Navigation Links
Increase in visceral fat during menopause linked with testosterone
Date:8/20/2009

In middle-aged women, visceral fat, more commonly called belly fat, is known to be a significant risk factor for cardiovascular disease, but what causes visceral fat to accumulate?

The culprit is likely not age, as is commonly believed, but the change in hormone balance that occurs during the menopause transition, according to researchers at Rush University Medical Center.

"Of all the factors we analyzed that could possibly account for the increase in visceral fat during this period in a woman's lifetime, levels of active testosterone proved to be the one most closely linked with abdominal fat," said Imke Janssen, PhD, assistant professor of preventive medicine and the study's lead investigator.

The study, which has been published early online in the medical journal Obesity, included 359 women in menopausal transition, ages 42 to 60, about half black and half white. Fat in the abdominal cavity was measured with CT scans, a more precise measurement than waist size. Blood tests were used to assess levels of testosterone and estradiol (the main form of estrogen). Medical histories covered other health factors possibly linked with an increase in visceral fat.

Statistical analyses showed that the level of "bioavailable" testosterone, or testosterone that is active in the body, was the strongest predictor of visceral fat.

A woman's age did not correlate significantly with the amount of visceral fat. Nor did race or other cardiovascular risk factors.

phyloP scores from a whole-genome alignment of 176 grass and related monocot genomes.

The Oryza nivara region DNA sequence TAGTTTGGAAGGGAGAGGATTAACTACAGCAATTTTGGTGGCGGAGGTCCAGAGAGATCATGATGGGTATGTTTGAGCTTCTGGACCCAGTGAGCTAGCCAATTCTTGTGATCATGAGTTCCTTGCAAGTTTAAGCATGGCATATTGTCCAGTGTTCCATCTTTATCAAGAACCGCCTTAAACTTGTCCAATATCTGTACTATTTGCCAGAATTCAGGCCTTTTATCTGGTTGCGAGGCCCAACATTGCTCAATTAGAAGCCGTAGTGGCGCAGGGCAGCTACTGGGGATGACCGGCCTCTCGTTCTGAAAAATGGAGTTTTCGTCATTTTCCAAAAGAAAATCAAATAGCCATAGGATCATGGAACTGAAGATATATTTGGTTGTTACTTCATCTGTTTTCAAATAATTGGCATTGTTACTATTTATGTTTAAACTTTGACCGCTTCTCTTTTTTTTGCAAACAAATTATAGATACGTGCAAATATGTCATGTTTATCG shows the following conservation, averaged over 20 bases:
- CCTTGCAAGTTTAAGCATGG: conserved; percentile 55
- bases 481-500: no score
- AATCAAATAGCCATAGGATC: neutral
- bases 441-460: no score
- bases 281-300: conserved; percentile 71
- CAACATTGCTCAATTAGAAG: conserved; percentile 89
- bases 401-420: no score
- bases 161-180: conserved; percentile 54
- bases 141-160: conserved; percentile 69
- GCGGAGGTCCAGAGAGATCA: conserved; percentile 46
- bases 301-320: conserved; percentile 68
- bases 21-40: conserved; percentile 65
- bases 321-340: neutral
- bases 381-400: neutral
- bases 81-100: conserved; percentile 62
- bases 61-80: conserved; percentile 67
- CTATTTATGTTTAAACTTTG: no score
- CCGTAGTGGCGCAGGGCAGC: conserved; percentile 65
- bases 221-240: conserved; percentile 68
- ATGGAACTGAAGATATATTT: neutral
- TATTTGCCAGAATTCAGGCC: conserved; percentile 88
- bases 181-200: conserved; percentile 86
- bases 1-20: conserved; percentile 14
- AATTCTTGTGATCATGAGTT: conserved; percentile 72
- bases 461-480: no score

The level of estradiol also bore little relationship to the amount of visceral fat.

Visceral fat, surrounding internal organs around the waistline, is metabolically different from subcutaneous fat, which is fat located beneath the skin. Research has shown that visceral fat is a source of inflammation that contributes to premature atherosclerosis and risk of acute coronary syndrome.

The study's findings extend earlier research conducted by Janssen on testosterone's link with what is called the metabolic syndrome during the menopausal transition, published in the Archives of Internal Medicine in 2008. That study, examining women six years before and six years after their final menstrual period, found that the rise in metabolic syndrome a collection of risk factors for heart disease corresponded with the rise in testosterone activity.

"For many years, it was thought that estrogen protected premenopausal women against cardiovascular disease and that the increased cardiovascular risk after menopause was related only to the loss of estrogen's protective effect," said Janssen. "But our studies suggest that in women, it is the change in the hormonal balance specifically, the increase in active testosterone that is predominantly responsible for visceral fat, and for the increased risk of cardiovascular disease."


'/>"/>

Contact: Sharon Butler
Sharon_Butler@rush.edu
312-942-7816
Rush University Medical Center
Source:Eurekalert